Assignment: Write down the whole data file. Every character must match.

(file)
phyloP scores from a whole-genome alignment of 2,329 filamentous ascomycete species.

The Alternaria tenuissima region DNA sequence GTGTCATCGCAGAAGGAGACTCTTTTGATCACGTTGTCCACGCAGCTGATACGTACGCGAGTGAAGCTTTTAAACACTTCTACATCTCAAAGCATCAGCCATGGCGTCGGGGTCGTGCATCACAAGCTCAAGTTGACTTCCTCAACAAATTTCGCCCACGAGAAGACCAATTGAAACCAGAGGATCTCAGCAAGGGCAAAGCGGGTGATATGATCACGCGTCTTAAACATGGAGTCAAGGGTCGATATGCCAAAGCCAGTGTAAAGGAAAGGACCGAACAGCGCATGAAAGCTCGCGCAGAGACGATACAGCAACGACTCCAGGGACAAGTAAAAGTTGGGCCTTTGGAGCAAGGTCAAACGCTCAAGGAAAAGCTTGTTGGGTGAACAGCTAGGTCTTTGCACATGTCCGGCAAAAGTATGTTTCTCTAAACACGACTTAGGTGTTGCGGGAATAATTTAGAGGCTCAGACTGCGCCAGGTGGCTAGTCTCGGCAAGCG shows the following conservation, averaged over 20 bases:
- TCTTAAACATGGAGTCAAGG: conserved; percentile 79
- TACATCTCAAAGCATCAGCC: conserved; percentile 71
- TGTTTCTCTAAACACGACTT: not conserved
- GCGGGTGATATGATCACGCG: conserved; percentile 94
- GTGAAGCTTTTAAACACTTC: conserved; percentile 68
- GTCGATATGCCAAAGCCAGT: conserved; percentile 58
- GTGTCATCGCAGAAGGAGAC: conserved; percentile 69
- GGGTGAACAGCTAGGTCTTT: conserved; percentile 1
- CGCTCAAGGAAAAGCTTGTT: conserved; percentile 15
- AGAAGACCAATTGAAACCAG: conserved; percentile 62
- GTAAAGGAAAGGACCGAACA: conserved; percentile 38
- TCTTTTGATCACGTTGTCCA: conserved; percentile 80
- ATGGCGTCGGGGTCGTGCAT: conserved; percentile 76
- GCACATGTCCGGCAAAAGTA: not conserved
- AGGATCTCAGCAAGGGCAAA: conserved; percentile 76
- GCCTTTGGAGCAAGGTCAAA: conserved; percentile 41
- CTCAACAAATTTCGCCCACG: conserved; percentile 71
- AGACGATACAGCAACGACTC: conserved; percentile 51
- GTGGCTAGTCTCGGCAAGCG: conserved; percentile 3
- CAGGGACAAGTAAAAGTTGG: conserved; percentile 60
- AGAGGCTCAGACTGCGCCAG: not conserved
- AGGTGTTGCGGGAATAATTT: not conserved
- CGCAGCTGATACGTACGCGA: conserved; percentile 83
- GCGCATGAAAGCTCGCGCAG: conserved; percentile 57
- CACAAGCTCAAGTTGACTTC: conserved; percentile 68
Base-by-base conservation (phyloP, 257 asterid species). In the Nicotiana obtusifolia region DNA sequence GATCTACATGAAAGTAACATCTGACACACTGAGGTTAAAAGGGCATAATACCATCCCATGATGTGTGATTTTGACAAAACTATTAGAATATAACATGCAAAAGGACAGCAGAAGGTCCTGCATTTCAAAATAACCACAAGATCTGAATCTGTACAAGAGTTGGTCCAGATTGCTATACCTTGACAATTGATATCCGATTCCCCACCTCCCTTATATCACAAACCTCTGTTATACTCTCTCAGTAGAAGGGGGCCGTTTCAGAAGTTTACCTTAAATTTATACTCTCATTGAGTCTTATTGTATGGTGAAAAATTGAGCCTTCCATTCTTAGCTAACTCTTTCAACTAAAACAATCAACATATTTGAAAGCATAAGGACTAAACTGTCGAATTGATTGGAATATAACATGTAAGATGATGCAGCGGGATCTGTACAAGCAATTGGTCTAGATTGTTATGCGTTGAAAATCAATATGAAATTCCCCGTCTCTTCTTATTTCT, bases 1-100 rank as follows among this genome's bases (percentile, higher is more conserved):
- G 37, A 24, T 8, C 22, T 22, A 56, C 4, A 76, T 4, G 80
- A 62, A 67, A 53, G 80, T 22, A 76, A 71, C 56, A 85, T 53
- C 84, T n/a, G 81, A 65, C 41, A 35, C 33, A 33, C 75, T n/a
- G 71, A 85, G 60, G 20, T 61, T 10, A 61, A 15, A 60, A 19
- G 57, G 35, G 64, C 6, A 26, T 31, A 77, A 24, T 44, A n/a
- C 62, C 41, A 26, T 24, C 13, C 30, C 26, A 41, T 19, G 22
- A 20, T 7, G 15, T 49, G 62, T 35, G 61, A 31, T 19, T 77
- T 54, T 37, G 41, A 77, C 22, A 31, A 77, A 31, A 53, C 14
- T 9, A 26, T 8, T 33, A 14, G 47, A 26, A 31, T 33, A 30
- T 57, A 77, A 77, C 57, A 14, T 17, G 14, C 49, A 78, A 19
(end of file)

phyloP scores from a whole-genome alignment of 2,329 filamentous ascomycete species.

The Alternaria tenuissima region DNA sequence GTGTCATCGCAGAAGGAGACTCTTTTGATCACGTTGTCCACGCAGCTGATACGTACGCGAGTGAAGCTTTTAAACACTTCTACATCTCAAAGCATCAGCCATGGCGTCGGGGTCGTGCATCACAAGCTCAAGTTGACTTCCTCAACAAATTTCGCCCACGAGAAGACCAATTGAAACCAGAGGATCTCAGCAAGGGCAAAGCGGGTGATATGATCACGCGTCTTAAACATGGAGTCAAGGGTCGATATGCCAAAGCCAGTGTAAAGGAAAGGACCGAACAGCGCATGAAAGCTCGCGCAGAGACGATACAGCAACGACTCCAGGGACAAGTAAAAGTTGGGCCTTTGGAGCAAGGTCAAACGCTCAAGGAAAAGCTTGTTGGGTGAACAGCTAGGTCTTTGCACATGTCCGGCAAAAGTATGTTTCTCTAAACACGACTTAGGTGTTGCGGGAATAATTTAGAGGCTCAGACTGCGCCAGGTGGCTAGTCTCGGCAAGCG shows the following conservation, averaged over 20 bases:
- TCTTAAACATGGAGTCAAGG: conserved; percentile 79
- TACATCTCAAAGCATCAGCC: conserved; percentile 71
- TGTTTCTCTAAACACGACTT: not conserved
- GCGGGTGATATGATCACGCG: conserved; percentile 94
- GTGAAGCTTTTAAACACTTC: conserved; percentile 68
- GTCGATATGCCAAAGCCAGT: conserved; percentile 58
- GTGTCATCGCAGAAGGAGAC: conserved; percentile 69
- GGGTGAACAGCTAGGTCTTT: conserved; percentile 1
- CGCTCAAGGAAAAGCTTGTT: conserved; percentile 15
- AGAAGACCAATTGAAACCAG: conserved; percentile 62
- GTAAAGGAAAGGACCGAACA: conserved; percentile 38
- TCTTTTGATCACGTTGTCCA: conserved; percentile 80
- ATGGCGTCGGGGTCGTGCAT: conserved; percentile 76
- GCACATGTCCGGCAAAAGTA: not conserved
- AGGATCTCAGCAAGGGCAAA: conserved; percentile 76
- GCCTTTGGAGCAAGGTCAAA: conserved; percentile 41
- CTCAACAAATTTCGCCCACG: conserved; percentile 71
- AGACGATACAGCAACGACTC: conserved; percentile 51
- GTGGCTAGTCTCGGCAAGCG: conserved; percentile 3
- CAGGGACAAGTAAAAGTTGG: conserved; percentile 60
- AGAGGCTCAGACTGCGCCAG: not conserved
- AGGTGTTGCGGGAATAATTT: not conserved
- CGCAGCTGATACGTACGCGA: conserved; percentile 83
- GCGCATGAAAGCTCGCGCAG: conserved; percentile 57
- CACAAGCTCAAGTTGACTTC: conserved; percentile 68
Base-by-base conservation (phyloP, 257 asterid species). In the Nicotiana obtusifolia region DNA sequence GATCTACATGAAAGTAACATCTGACACACTGAGGTTAAAAGGGCATAATACCATCCCATGATGTGTGATTTTGACAAAACTATTAGAATATAACATGCAAAAGGACAGCAGAAGGTCCTGCATTTCAAAATAACCACAAGATCTGAATCTGTACAAGAGTTGGTCCAGATTGCTATACCTTGACAATTGATATCCGATTCCCCACCTCCCTTATATCACAAACCTCTGTTATACTCTCTCAGTAGAAGGGGGCCGTTTCAGAAGTTTACCTTAAATTTATACTCTCATTGAGTCTTATTGTATGGTGAAAAATTGAGCCTTCCATTCTTAGCTAACTCTTTCAACTAAAACAATCAACATATTTGAAAGCATAAGGACTAAACTGTCGAATTGATTGGAATATAACATGTAAGATGATGCAGCGGGATCTGTACAAGCAATTGGTCTAGATTGTTATGCGTTGAAAATCAATATGAAATTCCCCGTCTCTTCTTATTTCT, bases 1-100 rank as follows among this genome's bases (percentile, higher is more conserved):
- G 37, A 24, T 8, C 22, T 22, A 56, C 4, A 76, T 4, G 80
- A 62, A 67, A 53, G 80, T 22, A 76, A 71, C 56, A 85, T 53
- C 84, T n/a, G 81, A 65, C 41, A 35, C 33, A 33, C 75, T n/a
- G 71, A 85, G 60, G 20, T 61, T 10, A 61, A 15, A 60, A 19
- G 57, G 35, G 64, C 6, A 26, T 31, A 77, A 24, T 44, A n/a
- C 62, C 41, A 26, T 24, C 13, C 30, C 26, A 41, T 19, G 22
- A 20, T 7, G 15, T 49, G 62, T 35, G 61, A 31, T 19, T 77
- T 54, T 37, G 41, A 77, C 22, A 31, A 77, A 31, A 53, C 14
- T 9, A 26, T 8, T 33, A 14, G 47, A 26, A 31, T 33, A 30
- T 57, A 77, A 77, C 57, A 14, T 17, G 14, C 49, A 78, A 19